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Proc Natl Acad Sci U S A. 1994 Mar 15;91(6):2329-33.

Lipid-derived signals that discriminate wound- and pathogen-responsive isoprenoid pathways in plants: methyl jasmonate and the fungal elicitor arachidonic acid induce different 3-hydroxy-3-methylglutaryl-coenzyme A reductase genes and antimicrobial isoprenoids in Solanum tuberosum L.

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  • 1Department of Plant Pathology, University of California, Davis, CA 95616, USA.

Abstract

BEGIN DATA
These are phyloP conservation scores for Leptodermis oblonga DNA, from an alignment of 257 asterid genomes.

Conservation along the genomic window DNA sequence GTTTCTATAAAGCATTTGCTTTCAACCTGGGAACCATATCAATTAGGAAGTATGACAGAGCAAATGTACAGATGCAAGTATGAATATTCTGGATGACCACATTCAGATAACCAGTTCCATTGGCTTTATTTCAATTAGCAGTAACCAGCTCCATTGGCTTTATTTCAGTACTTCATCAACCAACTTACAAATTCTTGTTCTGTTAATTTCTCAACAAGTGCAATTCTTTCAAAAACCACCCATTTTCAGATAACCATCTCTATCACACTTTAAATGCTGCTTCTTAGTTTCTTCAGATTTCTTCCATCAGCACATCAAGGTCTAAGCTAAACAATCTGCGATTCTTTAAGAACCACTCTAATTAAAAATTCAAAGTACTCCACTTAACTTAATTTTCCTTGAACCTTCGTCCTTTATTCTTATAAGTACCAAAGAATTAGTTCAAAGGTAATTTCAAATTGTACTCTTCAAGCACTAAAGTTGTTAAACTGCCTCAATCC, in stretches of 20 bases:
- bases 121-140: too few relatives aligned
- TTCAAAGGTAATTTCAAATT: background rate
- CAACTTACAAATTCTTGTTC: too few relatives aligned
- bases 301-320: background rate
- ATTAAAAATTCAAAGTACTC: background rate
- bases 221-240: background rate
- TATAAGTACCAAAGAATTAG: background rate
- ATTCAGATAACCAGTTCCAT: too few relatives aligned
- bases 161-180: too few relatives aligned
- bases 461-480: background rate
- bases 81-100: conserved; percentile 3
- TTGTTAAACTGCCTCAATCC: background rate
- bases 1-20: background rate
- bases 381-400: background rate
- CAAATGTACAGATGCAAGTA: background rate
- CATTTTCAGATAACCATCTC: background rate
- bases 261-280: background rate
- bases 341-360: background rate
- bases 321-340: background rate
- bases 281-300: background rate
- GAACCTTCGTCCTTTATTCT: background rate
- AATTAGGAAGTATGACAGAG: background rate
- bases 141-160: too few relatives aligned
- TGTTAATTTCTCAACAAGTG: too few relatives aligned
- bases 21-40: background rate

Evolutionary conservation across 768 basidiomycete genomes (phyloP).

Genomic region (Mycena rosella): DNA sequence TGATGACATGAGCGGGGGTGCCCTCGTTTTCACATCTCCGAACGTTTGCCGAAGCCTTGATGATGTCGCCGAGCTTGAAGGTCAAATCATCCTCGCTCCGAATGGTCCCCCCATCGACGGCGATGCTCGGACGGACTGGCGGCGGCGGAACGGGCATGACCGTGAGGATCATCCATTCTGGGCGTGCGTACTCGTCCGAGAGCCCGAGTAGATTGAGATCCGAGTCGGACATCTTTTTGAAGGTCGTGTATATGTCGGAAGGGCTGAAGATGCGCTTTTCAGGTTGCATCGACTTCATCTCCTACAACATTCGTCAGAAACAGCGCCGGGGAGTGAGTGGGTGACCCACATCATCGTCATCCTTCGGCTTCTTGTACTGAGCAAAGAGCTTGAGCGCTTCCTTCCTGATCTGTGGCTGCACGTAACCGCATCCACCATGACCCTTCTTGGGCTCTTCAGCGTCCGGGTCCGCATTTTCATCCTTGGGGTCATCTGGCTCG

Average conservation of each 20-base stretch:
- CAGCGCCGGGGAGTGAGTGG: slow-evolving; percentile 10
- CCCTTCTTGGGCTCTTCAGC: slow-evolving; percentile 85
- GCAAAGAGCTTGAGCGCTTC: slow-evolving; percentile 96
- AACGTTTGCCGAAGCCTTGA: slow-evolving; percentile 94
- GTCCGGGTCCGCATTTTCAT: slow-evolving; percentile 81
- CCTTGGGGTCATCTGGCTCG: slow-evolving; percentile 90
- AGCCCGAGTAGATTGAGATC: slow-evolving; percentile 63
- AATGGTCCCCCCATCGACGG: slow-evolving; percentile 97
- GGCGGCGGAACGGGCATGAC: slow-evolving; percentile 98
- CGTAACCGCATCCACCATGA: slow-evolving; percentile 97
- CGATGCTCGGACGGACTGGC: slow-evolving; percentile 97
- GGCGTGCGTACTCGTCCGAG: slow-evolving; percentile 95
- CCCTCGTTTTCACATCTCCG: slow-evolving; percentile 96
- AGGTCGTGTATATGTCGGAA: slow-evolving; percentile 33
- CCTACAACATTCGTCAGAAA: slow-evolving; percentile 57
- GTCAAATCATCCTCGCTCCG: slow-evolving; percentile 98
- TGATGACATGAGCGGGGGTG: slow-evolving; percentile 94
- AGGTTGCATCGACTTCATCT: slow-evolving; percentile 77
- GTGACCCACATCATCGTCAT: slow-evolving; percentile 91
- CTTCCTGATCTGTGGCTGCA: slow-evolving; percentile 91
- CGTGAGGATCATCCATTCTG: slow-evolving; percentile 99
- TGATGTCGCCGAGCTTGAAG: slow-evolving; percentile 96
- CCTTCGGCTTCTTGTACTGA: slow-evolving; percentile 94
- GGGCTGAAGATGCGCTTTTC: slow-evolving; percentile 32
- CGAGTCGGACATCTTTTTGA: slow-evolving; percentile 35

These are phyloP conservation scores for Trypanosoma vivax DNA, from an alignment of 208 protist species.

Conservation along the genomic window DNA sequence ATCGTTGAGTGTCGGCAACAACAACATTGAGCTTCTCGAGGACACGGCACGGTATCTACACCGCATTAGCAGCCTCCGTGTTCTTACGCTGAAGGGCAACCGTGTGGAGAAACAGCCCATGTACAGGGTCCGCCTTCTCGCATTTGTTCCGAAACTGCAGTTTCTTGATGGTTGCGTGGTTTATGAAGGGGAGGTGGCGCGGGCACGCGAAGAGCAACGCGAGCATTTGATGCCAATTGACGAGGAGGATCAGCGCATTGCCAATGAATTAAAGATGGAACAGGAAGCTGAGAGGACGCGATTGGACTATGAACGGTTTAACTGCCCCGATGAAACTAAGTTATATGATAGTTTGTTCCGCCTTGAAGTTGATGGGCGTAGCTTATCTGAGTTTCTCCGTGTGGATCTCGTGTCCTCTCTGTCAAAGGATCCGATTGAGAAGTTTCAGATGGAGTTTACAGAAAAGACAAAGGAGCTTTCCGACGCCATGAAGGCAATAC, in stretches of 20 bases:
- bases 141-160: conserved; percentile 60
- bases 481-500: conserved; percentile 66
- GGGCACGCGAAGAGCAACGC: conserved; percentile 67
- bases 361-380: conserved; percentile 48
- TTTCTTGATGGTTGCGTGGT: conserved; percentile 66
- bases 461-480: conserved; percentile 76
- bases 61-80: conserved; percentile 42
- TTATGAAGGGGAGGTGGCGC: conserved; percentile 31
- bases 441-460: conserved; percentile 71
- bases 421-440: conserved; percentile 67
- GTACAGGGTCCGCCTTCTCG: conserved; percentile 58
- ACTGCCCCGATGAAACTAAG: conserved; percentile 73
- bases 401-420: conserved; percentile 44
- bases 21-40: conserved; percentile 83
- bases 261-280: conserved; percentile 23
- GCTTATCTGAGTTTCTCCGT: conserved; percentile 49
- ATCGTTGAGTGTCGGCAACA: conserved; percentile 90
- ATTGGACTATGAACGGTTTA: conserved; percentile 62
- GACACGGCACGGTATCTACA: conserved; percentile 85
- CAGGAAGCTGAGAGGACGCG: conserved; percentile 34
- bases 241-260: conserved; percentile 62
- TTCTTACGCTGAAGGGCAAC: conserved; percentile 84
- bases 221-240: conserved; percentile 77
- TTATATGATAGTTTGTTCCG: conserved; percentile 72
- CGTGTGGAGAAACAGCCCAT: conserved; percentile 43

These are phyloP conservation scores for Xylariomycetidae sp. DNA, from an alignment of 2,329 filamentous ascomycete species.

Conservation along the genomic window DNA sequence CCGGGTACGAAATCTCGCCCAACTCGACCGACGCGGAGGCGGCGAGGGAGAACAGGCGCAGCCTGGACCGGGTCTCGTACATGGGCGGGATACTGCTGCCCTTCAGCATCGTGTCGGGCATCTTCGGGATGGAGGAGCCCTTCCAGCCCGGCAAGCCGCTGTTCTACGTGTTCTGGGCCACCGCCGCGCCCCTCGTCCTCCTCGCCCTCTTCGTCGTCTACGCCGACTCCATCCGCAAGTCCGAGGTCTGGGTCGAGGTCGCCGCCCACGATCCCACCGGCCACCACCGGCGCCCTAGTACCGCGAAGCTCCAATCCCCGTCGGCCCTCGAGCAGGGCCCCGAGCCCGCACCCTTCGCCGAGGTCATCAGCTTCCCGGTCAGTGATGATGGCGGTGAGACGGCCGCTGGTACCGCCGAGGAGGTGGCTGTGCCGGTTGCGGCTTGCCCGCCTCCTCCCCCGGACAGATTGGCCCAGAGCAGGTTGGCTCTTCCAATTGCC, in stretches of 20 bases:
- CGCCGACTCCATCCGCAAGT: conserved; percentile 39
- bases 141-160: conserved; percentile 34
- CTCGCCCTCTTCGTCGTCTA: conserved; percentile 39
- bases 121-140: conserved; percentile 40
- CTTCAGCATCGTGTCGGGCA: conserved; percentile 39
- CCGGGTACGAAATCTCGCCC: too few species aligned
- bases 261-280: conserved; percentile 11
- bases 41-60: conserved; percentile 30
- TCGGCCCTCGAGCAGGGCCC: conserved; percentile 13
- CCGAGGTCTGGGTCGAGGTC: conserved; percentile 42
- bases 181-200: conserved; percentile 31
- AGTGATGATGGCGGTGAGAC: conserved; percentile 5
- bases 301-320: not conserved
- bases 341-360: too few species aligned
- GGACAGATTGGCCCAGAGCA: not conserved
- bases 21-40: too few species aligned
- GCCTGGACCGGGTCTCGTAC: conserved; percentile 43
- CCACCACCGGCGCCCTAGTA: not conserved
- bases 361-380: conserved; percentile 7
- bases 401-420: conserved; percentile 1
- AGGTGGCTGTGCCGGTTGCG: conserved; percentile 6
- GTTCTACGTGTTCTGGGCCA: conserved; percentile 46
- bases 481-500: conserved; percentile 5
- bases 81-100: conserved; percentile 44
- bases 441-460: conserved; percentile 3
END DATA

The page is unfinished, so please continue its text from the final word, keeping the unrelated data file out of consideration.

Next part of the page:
Induction of 3-hydroxy-3-methylglutaryl-coenzyme A reductase (HMGR; EC 1.1.1.34) is essential for the synthesis of steroid derivatives and sesquiterpenoid phytoalexins in solanaceous plants following mechanical injury or pathogen infection. Gene-specific probes corresponding to different HMGR genes (hmg1 and hmg2) were used to study HMGR expression in potato tissue following treatment with methyl jasmonate, a lipoxygenase product of linolenic acid, or arachidonic acid, an elicitor present in the lipids of the potato late blight fungus Phytophthora infestans. Treatment of potato discs (2.2 cm in diameter) with low concentrations (0.45-45 nmol per disc surface) of methyl jasmonate nearly doubled the wound-induced accumulation of hmg1 transcripts and steroid-glycoalkaloid (SGA) accumulation, reduced the abundance of hmg2 transcripts, and did not induce phytoalexins. High concentrations of methyl jasmonate (2-4.5 mol per disc surface) suppressed hmg1 mRNA and SGA accumulation but did not affect hmg2 mRNA abundance or induce phytoalexins. In contrast, arachidonate treatment strongly suppressed hmg1 and strongly induced hmg2 mRNA in a concentration-dependent manner. There was a corresponding suppression of SGA accumulation and an induction of sesquiterpene phytoalexin accumulation by this elicitor. Lipoxygenase inhibitors reduced the wound-induced accumulation of hmg1 transcripts and suppressed SGA levels, effects that were overcome by exogenous methyl jasmonate (45 nmol per disc surface). The results (i) suggest that methyl jasmonate can function as a signal for hmg1 expression and SGA induction following wounding and (ii) indicate that the arachidonate- and jasmonate-response pathways are distinct in relation to HMGR gene expression and isoprenoid product accumulation. The results also are consistent with placement of the HMGR activities encoded by hmg1 and hmg2 within discrete steroid and sesquiterpenoid biosynthetic channels.

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